Even Iranian president Mahmoud Ahmadinejad's government was offended. "Such a fabrication of culture and insult to people is not acceptable by any nation or government and we consider this attitude as hostile," said Iranian government spokesman Gholam Hossein Elham during his weekly press briefing in Tehran earlier this week.
So, is that what the filmmakers intended -- to make a parable about current events? After all, Frank Miller, whose graphic novel inspired the movie, has been outspoken about his belief that we're in the middle of a clash of civilizations. "It seems to me quite obvious that our country and the entire Western world is up against an existential foe that knows exactly what it wants," he said during an interview with National Public Radio in January.
Director Zack Snyder, whose oeuvre includes "Dawn of the Dead," claims that politics was the farthest thing from his mind, although he welcomes the analysis. When a reporter asked him about whether Leonidas was an insurgent or Bush, Snyder replied, "Look, if the movie can make that debate real, make people talk about it, great. That's more than I could ever hope."
Dr. Victor Davis Hanson, a scholar at the Hoover Institute who advised the filmmaker, says that the issue never came up when Snyder came out to visit him on his farm to show him a rough cut last fall. "Not a single occasion did they ever mention their politics and to this day I don't know what their politics were," he told ABCNEWS.com.
Hanson dismisses either analogy as applying to Bush. "Whatever take you have on it, there are too many incongruities to make either one believable -- America is the bigger power, like Persia, but it's also a Western power, like Greece."
Classics scholars say that the story is a classic myth open to interpretation, but they agree that it's too difficult to draw clear parallels to current events.
David George, a professor at St. Anselm's College, recognizes that the battle is "a signature event in the West's consciousness of itself," one that was cast by the Greeks, the Romans and the Byzantines as civilization's triumph over the barbarians. "While the names change and the religions change and the cultures change, there is this notion of Asia as the Eastern threat."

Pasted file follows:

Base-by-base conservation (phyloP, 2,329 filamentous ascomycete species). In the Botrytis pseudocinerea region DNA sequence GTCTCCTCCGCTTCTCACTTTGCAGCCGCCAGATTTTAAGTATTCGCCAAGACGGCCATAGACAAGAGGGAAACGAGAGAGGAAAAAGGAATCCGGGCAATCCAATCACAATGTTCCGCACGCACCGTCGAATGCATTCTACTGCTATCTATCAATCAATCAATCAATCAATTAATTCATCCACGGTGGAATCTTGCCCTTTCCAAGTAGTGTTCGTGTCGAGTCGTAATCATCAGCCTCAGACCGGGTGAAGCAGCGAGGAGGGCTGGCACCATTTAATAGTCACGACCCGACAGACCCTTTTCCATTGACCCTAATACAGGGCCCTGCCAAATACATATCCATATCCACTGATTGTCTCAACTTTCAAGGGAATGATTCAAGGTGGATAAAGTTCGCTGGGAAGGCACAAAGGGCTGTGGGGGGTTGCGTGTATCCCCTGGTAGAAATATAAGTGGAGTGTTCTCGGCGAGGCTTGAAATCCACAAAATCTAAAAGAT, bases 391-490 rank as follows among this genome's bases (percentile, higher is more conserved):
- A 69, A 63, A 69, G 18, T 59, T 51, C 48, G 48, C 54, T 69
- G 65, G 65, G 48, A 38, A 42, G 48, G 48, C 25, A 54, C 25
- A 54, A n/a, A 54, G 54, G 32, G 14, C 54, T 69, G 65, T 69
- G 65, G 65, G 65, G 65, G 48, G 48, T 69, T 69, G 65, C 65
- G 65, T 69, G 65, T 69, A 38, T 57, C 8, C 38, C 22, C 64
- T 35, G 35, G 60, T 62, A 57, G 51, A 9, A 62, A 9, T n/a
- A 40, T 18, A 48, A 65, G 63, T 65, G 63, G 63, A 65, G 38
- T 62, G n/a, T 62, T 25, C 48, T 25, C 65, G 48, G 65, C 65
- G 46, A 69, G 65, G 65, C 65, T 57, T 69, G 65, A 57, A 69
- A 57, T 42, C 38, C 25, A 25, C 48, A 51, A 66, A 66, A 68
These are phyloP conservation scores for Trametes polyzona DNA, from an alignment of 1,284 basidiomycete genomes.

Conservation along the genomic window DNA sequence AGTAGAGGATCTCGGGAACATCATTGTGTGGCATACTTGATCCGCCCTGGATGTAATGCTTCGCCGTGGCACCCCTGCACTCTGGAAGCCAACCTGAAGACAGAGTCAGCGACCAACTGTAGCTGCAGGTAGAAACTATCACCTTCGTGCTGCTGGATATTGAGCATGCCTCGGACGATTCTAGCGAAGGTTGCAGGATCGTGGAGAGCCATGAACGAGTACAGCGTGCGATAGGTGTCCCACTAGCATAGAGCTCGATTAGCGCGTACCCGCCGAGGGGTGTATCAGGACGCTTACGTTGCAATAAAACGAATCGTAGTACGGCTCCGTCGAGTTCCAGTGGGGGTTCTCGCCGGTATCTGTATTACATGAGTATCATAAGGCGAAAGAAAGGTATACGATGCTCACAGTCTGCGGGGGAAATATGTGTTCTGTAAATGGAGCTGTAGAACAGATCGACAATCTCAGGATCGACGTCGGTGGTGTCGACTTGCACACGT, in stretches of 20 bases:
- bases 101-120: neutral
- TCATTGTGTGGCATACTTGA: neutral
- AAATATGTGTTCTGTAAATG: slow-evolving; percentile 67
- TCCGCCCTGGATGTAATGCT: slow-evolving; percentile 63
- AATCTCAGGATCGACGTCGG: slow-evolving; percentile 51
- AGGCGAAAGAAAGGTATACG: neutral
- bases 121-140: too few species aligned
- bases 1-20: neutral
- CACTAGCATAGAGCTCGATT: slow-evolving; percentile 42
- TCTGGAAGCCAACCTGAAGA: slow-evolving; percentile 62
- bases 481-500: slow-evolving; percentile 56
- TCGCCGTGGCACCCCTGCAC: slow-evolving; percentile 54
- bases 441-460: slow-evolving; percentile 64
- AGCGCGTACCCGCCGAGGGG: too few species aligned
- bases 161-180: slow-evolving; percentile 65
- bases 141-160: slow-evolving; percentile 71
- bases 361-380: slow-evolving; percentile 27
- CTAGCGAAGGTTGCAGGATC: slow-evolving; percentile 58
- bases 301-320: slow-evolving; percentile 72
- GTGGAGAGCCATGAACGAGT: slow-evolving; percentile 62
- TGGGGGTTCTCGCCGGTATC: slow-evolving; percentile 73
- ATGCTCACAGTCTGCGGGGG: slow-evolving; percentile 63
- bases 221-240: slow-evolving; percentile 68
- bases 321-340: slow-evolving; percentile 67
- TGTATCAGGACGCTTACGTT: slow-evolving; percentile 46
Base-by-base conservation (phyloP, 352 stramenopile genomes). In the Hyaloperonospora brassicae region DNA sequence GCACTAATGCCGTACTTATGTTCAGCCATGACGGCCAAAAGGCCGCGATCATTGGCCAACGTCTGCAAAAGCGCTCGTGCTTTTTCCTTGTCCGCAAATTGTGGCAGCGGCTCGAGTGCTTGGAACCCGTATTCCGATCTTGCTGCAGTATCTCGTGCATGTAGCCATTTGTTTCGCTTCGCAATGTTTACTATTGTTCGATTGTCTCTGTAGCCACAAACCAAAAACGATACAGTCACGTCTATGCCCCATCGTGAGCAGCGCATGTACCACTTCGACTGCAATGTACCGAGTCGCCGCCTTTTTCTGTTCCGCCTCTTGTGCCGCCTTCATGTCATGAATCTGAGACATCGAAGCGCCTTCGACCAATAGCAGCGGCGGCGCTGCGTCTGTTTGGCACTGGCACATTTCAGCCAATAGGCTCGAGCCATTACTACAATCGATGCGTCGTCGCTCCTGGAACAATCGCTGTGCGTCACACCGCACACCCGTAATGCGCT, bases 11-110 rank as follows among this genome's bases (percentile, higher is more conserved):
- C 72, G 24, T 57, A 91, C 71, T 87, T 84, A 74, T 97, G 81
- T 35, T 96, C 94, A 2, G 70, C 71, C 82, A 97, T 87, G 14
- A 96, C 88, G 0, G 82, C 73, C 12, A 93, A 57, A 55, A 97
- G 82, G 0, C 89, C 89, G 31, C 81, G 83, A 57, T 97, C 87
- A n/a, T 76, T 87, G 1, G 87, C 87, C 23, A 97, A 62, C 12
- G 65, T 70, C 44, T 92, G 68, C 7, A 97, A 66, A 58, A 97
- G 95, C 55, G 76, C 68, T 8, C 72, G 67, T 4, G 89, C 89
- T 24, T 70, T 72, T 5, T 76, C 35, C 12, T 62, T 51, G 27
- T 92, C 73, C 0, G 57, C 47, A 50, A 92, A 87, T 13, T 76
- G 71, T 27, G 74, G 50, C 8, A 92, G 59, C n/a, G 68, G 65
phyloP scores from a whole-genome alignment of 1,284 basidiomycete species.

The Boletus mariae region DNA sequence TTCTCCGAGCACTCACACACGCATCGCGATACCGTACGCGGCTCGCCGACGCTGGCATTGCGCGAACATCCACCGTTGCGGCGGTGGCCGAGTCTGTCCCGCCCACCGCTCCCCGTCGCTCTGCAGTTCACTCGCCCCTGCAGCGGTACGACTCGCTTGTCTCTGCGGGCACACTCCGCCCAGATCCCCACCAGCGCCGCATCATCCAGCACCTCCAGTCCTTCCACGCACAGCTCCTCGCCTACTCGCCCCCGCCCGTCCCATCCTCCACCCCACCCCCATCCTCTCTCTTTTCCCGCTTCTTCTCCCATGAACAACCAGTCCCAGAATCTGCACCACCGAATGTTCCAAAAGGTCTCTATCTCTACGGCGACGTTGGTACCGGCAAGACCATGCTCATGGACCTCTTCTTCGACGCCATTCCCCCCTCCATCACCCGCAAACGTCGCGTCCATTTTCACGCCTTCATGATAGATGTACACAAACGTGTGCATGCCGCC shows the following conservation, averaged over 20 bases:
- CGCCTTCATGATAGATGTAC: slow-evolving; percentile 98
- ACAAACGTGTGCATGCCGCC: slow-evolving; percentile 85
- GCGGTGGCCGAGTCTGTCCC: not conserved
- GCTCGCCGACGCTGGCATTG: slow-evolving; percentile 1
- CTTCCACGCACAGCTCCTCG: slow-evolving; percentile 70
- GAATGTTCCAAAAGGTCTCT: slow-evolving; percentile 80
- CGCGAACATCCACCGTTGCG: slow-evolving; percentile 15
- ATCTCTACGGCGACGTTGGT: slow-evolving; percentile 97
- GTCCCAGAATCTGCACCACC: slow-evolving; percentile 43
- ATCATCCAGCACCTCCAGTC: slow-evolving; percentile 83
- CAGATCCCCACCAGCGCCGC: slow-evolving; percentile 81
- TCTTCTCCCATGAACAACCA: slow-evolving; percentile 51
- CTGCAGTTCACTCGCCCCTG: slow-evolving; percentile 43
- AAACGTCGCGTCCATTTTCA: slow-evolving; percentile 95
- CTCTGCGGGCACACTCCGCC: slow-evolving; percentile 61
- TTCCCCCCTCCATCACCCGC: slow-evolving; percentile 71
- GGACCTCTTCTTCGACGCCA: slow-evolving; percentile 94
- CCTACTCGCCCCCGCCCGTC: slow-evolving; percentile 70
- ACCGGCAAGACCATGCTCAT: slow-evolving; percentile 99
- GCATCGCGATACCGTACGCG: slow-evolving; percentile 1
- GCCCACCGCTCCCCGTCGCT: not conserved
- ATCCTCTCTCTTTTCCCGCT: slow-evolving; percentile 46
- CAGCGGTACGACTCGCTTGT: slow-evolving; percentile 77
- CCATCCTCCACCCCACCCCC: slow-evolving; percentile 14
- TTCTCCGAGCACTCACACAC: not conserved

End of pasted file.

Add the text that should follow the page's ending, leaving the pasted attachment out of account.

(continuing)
But George contends that casting Bush as Leonidas is quite ironic since Persia was arguably the more civilized society. "It was the Persians who returned the Jews from Babylonian captivity. Zoroastrianism [the Persian religion] is a very open and inclusive religion," he said. "In comparison, the Greeks were incredibly parochial. Sparta was a fascist state."
Those ironies were clear to O'Neill, who's worked at an archaeological site in Greece near Thermophylae. But he also understands how easy it is to draw comparisons to modern politics. "The threat coming from the East, the proto-jihadists coming from the Middle East, you could make a case for that," he said.
When he saw the film recently, O'Neill joked with a friend, "Does the bad guy in the background who's trying to profit off the war represent Cheney?"
Then again, most scholars agree that the movie's $74 million box office gross over the weekend had less to do with politics and more to do with audiences' appetite for blood and guts, lots of fighting and more eye candy than a soft porn movie.
When George discussed the film with his students, he said, "Men looked at it and said they saw [naked breasts] and violence, and girls saw pecs and violence. Love and death."